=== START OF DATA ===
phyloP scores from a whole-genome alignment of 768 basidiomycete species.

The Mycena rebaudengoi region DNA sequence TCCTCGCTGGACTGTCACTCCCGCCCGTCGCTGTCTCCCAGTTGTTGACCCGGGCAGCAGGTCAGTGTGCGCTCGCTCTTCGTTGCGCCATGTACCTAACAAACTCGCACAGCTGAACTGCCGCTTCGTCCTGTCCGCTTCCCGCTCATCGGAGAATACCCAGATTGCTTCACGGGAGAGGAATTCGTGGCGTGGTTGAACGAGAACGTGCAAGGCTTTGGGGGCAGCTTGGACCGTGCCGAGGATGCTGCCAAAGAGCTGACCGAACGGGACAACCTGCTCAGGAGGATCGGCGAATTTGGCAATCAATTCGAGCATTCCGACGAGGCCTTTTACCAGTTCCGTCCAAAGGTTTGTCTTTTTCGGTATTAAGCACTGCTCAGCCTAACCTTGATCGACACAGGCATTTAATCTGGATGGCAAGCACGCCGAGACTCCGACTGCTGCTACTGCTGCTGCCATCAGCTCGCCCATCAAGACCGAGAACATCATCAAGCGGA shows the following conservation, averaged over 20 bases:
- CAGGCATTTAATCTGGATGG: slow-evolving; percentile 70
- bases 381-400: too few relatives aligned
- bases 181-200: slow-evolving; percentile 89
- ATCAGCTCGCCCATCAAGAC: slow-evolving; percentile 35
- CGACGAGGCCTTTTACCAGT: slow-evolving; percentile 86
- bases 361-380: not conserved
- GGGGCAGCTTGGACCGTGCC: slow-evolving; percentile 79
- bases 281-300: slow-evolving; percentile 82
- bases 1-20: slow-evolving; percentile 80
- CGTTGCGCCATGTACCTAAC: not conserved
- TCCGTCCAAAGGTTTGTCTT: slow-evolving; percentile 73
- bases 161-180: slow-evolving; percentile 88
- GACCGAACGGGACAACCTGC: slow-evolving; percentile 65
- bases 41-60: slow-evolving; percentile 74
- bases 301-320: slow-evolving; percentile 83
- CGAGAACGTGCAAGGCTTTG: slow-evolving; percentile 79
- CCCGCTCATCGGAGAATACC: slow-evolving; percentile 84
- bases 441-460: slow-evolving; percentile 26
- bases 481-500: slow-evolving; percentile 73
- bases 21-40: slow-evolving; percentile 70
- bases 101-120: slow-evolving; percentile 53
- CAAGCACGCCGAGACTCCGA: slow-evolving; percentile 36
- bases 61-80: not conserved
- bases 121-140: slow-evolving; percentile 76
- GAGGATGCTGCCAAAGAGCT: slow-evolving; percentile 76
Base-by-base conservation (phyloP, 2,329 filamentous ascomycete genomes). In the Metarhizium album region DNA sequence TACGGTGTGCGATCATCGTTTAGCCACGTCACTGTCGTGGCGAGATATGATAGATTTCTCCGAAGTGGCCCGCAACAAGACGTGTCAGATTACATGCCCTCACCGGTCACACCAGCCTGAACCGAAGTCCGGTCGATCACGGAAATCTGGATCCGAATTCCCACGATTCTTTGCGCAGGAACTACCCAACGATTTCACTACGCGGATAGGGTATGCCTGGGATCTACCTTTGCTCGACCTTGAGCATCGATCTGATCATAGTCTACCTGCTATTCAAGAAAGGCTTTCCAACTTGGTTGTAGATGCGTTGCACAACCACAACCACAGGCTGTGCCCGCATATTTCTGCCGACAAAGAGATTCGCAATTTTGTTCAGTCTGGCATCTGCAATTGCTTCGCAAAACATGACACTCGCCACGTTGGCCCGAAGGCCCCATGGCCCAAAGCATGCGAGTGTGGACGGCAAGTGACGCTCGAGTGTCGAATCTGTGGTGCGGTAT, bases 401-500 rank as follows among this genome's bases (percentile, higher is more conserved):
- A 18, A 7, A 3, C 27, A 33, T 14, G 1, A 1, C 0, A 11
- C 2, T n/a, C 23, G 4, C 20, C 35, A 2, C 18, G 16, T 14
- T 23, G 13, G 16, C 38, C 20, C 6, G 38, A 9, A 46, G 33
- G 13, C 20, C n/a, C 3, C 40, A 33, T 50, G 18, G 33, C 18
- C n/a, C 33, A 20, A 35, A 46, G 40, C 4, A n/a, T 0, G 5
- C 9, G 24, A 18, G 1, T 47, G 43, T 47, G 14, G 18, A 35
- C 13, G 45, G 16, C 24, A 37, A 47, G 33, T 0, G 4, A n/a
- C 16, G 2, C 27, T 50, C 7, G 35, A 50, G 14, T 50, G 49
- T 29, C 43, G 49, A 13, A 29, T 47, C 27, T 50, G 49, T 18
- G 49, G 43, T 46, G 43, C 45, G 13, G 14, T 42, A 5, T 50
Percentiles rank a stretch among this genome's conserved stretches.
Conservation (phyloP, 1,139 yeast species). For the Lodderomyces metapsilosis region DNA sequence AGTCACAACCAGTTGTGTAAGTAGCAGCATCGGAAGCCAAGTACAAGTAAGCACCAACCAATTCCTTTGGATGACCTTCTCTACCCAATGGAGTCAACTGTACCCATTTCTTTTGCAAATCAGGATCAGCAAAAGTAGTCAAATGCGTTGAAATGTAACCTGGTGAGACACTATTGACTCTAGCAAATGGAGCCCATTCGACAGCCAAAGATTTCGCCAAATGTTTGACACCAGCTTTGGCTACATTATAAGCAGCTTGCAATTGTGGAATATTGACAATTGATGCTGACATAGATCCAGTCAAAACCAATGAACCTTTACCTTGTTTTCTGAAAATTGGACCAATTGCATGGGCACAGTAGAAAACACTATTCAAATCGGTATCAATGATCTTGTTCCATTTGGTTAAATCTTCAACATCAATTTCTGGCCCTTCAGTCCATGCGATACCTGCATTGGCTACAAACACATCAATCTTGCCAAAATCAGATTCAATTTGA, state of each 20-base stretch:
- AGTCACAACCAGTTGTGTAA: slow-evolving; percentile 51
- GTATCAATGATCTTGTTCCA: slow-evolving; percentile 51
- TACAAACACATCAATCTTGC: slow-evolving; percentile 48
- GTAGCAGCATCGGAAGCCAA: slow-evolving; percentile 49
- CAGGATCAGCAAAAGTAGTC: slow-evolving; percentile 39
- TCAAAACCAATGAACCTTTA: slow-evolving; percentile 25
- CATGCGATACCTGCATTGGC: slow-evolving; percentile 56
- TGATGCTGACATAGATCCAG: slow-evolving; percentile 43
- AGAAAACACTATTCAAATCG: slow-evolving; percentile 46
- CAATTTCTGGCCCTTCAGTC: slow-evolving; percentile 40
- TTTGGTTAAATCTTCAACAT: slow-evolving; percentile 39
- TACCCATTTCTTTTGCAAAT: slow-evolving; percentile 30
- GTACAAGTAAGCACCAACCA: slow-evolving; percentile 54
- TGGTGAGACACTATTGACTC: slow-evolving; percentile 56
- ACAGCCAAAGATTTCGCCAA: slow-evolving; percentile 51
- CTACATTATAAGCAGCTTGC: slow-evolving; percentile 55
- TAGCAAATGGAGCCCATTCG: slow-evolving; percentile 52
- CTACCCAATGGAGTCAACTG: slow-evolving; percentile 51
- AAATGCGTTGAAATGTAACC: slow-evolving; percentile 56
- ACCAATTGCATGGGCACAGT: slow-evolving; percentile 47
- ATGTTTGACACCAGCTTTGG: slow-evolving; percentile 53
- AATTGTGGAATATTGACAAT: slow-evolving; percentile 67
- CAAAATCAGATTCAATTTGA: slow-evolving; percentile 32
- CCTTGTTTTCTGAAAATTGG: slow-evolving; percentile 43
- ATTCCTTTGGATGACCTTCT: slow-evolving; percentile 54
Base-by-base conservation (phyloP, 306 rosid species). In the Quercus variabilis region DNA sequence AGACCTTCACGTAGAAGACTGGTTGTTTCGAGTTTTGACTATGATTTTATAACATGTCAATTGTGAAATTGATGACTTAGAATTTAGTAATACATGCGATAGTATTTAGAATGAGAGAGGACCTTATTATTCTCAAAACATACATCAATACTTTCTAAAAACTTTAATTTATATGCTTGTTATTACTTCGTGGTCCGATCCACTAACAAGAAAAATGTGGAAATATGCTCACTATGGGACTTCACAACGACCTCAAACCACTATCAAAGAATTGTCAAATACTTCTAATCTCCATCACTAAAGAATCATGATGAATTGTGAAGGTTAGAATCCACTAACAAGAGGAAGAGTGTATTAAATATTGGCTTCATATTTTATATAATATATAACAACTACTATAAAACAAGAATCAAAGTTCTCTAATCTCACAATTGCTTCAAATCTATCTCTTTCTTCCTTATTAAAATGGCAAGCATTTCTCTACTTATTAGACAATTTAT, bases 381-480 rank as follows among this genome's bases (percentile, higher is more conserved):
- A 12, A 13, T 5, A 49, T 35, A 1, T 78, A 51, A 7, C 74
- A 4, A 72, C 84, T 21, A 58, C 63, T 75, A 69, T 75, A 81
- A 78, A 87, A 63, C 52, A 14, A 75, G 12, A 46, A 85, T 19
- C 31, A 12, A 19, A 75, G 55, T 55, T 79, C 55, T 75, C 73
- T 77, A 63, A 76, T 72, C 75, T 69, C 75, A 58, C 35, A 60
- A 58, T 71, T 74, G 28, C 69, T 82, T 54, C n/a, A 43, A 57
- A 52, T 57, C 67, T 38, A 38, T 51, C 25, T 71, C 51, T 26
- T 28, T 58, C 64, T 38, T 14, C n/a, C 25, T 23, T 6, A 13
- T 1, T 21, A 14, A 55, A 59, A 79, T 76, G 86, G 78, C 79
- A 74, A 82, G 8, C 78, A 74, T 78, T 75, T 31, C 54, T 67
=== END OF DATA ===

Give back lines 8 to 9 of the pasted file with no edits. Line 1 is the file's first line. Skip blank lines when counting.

- bases 361-380: not conserved
- GGGGCAGCTTGGACCGTGCC: slow-evolving; percentile 79